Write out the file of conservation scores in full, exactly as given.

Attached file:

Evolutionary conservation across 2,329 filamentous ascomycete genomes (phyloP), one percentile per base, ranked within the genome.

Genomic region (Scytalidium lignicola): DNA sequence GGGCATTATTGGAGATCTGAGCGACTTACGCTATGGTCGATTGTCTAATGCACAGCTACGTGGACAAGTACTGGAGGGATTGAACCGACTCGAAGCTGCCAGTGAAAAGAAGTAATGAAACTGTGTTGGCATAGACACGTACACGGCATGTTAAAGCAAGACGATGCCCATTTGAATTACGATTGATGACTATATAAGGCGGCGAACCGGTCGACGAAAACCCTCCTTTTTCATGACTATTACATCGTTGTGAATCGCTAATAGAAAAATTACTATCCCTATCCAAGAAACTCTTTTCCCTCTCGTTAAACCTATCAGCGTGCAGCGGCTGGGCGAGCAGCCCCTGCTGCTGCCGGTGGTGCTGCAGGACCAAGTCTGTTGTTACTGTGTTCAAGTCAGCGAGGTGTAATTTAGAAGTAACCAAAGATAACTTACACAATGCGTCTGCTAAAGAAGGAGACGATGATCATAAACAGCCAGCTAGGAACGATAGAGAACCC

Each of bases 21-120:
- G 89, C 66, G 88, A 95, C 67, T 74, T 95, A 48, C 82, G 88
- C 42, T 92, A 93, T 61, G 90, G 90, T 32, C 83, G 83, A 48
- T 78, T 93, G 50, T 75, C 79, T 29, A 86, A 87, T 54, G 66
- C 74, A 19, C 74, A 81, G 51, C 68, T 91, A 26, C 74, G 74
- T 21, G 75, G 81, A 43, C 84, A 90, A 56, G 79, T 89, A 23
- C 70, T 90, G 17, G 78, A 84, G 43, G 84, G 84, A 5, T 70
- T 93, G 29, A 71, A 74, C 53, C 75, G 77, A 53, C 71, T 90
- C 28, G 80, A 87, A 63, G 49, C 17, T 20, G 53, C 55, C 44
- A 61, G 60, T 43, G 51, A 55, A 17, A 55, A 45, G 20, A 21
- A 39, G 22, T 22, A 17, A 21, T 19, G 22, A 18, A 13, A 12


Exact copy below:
Evolutionary conservation across 2,329 filamentous ascomycete genomes (phyloP), one percentile per base, ranked within the genome.

Genomic region (Scytalidium lignicola): DNA sequence GGGCATTATTGGAGATCTGAGCGACTTACGCTATGGTCGATTGTCTAATGCACAGCTACGTGGACAAGTACTGGAGGGATTGAACCGACTCGAAGCTGCCAGTGAAAAGAAGTAATGAAACTGTGTTGGCATAGACACGTACACGGCATGTTAAAGCAAGACGATGCCCATTTGAATTACGATTGATGACTATATAAGGCGGCGAACCGGTCGACGAAAACCCTCCTTTTTCATGACTATTACATCGTTGTGAATCGCTAATAGAAAAATTACTATCCCTATCCAAGAAACTCTTTTCCCTCTCGTTAAACCTATCAGCGTGCAGCGGCTGGGCGAGCAGCCCCTGCTGCTGCCGGTGGTGCTGCAGGACCAAGTCTGTTGTTACTGTGTTCAAGTCAGCGAGGTGTAATTTAGAAGTAACCAAAGATAACTTACACAATGCGTCTGCTAAAGAAGGAGACGATGATCATAAACAGCCAGCTAGGAACGATAGAGAACCC

Each of bases 21-120:
- G 89, C 66, G 88, A 95, C 67, T 74, T 95, A 48, C 82, G 88
- C 42, T 92, A 93, T 61, G 90, G 90, T 32, C 83, G 83, A 48
- T 78, T 93, G 50, T 75, C 79, T 29, A 86, A 87, T 54, G 66
- C 74, A 19, C 74, A 81, G 51, C 68, T 91, A 26, C 74, G 74
- T 21, G 75, G 81, A 43, C 84, A 90, A 56, G 79, T 89, A 23
- C 70, T 90, G 17, G 78, A 84, G 43, G 84, G 84, A 5, T 70
- T 93, G 29, A 71, A 74, C 53, C 75, G 77, A 53, C 71, T 90
- C 28, G 80, A 87, A 63, G 49, C 17, T 20, G 53, C 55, C 44
- A 61, G 60, T 43, G 51, A 55, A 17, A 55, A 45, G 20, A 21
- A 39, G 22, T 22, A 17, A 21, T 19, G 22, A 18, A 13, A 12